If you want good tone and good advice, go and follow professional musicians and music producers. Don’t listen to me! I’m just a home hobbyist, with no formal training or mentoring from an experienced professional.

A1.3: Is It Really A Lot Of Gear?

What do the numbers say?

I can walk into any guitar store here in the UK – small or large – and I will have never owned the vast majority of pedals that they have in stock today.

For example, at the time of writing, Andertons has almost 2,400 pedals listed for sale. How many of these have I owned? My best guess is no more than 2% … and it’s probably closer to the 1% mark.

If I was to repeat that exercise at larger stores like Thomann or Sweetwater, I think I’d be lucky to get even close to the 1% mark.

Now add in all the small boutique brands (with their limited runs of pedals) who never get stocked in guitar stores … and yes, throw in the cloners too. And finally, throw in all the pedals that are out of production, but can be found on the second-hand market.

I think the numbers speak for themselves.

There’s an enormous amount of guitar gear out there. I’m barely scratching the surface of it. Really.

Q2: Why Not Just Use The Axe-FX 3 For Everything?

A couple of year ago (where has the time gone?) I bought an Axe-FX 3. In case you’re not familiar, it’s a digital modelling unit – and arguably the world’s best at the time of writing. (And only getting better with their aggressive firmware releases that ship improvement after improvement.)

Many touring and studio artists have replaced everything with the Axe-FX 3 – their tube amps and analogue effects alike.

In my experience, the Axe-FX 3 is fantastic for many amp models and (especially) effects. But it’s got a couple of weaknesses for what I do, and for my level of experience.

  1. It doesn’t model many of the drive pedals that I enjoy using, and I’ve found my drive pedals sound different to their equivalent models inside the Axe-FX 3.
  2. Time and time again, I’ve gotten better results out of the Axe-FX 3 after becoming familiar with the physical amp.

As good as the Axe-FX 3 is, it can’t do everything, and it’s not a 1-click instant perfect tone tool designed for beginners. It does help to know what you’re doing!

A2.1: The Axe-FX 3 Really Can’t Do Everything

There are thousands and thousands of different drive pedals out in the wild. At the time of writing, the Axe-FX 3 ships with just 69 drive pedal models. Some of them are variations on the same pedal (e.g. three different Timmy models, two different Morning Glory models, two hundred different Tubescreamers).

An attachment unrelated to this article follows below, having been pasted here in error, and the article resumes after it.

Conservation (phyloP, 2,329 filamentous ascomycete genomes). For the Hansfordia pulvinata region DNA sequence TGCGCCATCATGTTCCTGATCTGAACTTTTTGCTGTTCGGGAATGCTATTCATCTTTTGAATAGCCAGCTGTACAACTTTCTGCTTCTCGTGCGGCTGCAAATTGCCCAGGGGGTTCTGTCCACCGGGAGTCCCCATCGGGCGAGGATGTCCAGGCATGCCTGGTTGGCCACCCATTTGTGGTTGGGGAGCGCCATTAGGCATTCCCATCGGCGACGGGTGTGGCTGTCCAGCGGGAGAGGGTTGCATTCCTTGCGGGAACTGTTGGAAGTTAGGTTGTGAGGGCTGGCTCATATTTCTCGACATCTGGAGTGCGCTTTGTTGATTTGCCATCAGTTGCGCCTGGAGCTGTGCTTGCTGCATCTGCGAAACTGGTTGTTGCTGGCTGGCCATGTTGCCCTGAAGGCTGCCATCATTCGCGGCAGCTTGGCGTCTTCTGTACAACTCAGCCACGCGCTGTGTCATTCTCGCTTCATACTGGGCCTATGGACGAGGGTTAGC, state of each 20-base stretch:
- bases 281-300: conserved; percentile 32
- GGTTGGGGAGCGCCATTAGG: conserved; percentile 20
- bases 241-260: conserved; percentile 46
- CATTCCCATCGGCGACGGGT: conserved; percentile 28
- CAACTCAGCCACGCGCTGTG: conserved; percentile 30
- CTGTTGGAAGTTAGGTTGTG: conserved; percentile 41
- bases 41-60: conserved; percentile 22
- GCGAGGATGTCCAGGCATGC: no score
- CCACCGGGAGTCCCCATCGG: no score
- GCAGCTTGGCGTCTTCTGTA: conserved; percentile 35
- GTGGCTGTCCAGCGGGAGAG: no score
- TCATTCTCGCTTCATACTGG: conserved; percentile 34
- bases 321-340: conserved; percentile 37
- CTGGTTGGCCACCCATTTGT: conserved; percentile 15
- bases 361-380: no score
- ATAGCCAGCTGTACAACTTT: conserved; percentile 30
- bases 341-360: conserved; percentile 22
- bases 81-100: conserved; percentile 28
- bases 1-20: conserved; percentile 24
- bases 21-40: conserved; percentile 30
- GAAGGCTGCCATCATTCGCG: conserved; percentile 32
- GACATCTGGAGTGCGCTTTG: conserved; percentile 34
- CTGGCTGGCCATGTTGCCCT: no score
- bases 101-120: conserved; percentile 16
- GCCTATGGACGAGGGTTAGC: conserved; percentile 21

The number of unique drive pedals in the Axe-FX 3 is very small.

To put that in context: I think the Axe-FX 3 only includes one of the pedals I’ve tried in the last two years (the Timmy drive). It doesn’t have a model of my #1 drive pedal, my beloved Mad Professor Sweet Honey Overdrive. (I don’t think it has a single tweed-tone pedal model at all?)

Additionally, when I tested the Klon model in the Axe-FX 3, it didn’t sound the same as my physical Klon KTR pedal. (It was a similar experience when I tested the Tweed Deluxe amp model in the Axe-FX 3.)

The Axe-FX 3 is an amazing piece of kit, and one of the best things I’ve ever bought for my music. I get the most value out of it when I use it in combination with other gear – with my preferred physical drive pedals.

A2.2: There’s No Requirement To Only Use It As An Exclusive Solution

If you’re a gigging / touring musician (or even a session musician), I totally get why you’d choose to build your thing around the reliability, reproducibility and convenience of the Axe-FX 3. Heck, I bought the FM-3 (Axe-FX little brother) for exactly that purpose.

But you don’t have to.

I didn’t actually buy mine to replace my amps; that happened months later. I bought mine to go into a hybrid rig, as the FX processor for my Tweed Deluxe & Fryette PS-100 setup. It’s well designed for this, with three additional stereo ins-and-outs just for patching in additional gear, and is loaded with fantastic effects.

I think it excels as a tool in a hybrid signal chain, I really do.

  • The amp models are so accurate, they react to pedals just like the original tube amp does.
  • I can combine it with real preamps (my Synergy rig) to get better recording tones than I ever got using a real power amp, real cabs and mics. More convenient too!
  • I can combine it with real amps (my Tweed Deluxe & Fryette PS-100 rig) to add effects with the full convenience of digital recall (this is what I bought it for in the first place).
  • It also makes for a great problem-solving tool when it comes to compressing and EQ’ing guitar tone to fit better.

I’d definitely encourage you to think of it as way more than just a premier amp modeller. Think of it as a set of tools that you can combine with other bits of gear to form the exact signal chain that you desire.

Q3: Why Do You Hang Onto Gear Long-Term?

I don’t tend to flip gear quickly. I normally hang onto it until I know that I’m done with it. And I’m only done with it when I know I have no more use for it.

A3.1: It Takes Time (And Luck) To Figure Out New Gear

It’s very rare for me to click with a piece of gear within the first week. Normally, I need a lot of time with it to reach a point where I’m happy with my understanding of it.